A patient advocate is known for their ability to act as the liaison between patients, physicians, administrators, and insurance companies, helping provide guidance and support through the course of treatment.  

Patient advocates routinely meet with patients, recommend doctors, discuss different treatment options, and help resolve issues with the patient’s care. Most times you have to have a degree in health administration or consumer advocacy to have a job in this field.

who is an Insurance Claims Examiner?

Once a medical coder works on an insurance claim, it’s time for it to be reviewed by an insurance claims examiner.

The examiner studies a patient’s policy to determine what’s covered and check that their medical documentation supports the claim being made.

Based on this information, they make a determination whether to approve or deny the claim and in the case of approvals, resolve the amount of the benefit due. 

Who is a Medical Coder?

When it’s time to file a claim with an insurance company, hospitals and doctor’s offices rely on medical coders.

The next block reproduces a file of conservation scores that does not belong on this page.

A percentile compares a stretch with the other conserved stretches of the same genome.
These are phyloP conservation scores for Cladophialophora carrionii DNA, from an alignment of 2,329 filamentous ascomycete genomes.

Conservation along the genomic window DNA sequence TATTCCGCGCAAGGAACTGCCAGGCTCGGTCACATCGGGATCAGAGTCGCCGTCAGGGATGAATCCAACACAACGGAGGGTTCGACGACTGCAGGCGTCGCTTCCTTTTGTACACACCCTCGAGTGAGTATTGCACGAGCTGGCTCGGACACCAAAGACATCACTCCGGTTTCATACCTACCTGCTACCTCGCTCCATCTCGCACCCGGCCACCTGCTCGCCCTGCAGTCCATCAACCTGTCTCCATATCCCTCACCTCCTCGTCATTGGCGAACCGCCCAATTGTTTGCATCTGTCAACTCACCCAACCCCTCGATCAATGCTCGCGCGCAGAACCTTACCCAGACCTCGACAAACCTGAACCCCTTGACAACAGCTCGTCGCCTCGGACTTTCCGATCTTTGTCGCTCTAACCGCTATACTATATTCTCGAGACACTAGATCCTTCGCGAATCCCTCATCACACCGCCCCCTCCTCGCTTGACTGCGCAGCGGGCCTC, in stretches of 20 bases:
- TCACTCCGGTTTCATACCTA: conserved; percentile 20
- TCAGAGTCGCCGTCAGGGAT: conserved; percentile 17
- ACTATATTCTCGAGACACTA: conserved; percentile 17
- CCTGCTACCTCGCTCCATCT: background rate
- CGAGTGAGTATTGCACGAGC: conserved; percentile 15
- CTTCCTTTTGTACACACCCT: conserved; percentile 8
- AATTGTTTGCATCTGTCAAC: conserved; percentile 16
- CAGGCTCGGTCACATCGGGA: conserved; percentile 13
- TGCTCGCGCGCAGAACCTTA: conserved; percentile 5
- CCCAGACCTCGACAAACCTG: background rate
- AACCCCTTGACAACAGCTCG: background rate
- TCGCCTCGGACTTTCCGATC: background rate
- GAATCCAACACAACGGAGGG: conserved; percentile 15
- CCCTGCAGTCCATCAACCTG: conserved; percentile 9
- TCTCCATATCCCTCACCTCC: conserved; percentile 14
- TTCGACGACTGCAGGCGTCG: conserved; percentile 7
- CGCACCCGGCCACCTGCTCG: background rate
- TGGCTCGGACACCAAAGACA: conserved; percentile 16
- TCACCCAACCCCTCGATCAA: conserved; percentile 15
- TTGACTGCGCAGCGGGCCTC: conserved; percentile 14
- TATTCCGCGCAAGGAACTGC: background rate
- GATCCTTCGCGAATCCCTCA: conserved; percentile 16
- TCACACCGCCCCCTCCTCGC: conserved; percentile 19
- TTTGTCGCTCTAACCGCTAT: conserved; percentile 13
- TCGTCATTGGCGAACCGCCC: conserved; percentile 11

Medical coders convert patient information, like conditions and diagnoses, into standardized codes.

These codes are then used to file insurance claims and calculate the appropriate reimbursement. 

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Medical Transcriptionist

Instead of writing down notes after each patient visit, many practitioners speak into a voice recorder.

It’s a medical transcriptionist’s job to listen to those voice recordings and transcribe them into written reports, which might include exam notes, procedure reports, referrals, discharge summaries and other documents

It’s more than just listening and typing, though. A medical transcriptionist needs a firm grasp of medical terminology, abbreviations, drug names, and interest to ensure that patients’ records are prepared accurately.

Admission tests in Medical schools in Scotland

The admission test for Medical schools in Scotland is the UCAT. These medical schools in Scotland often-times have no minimum requirements.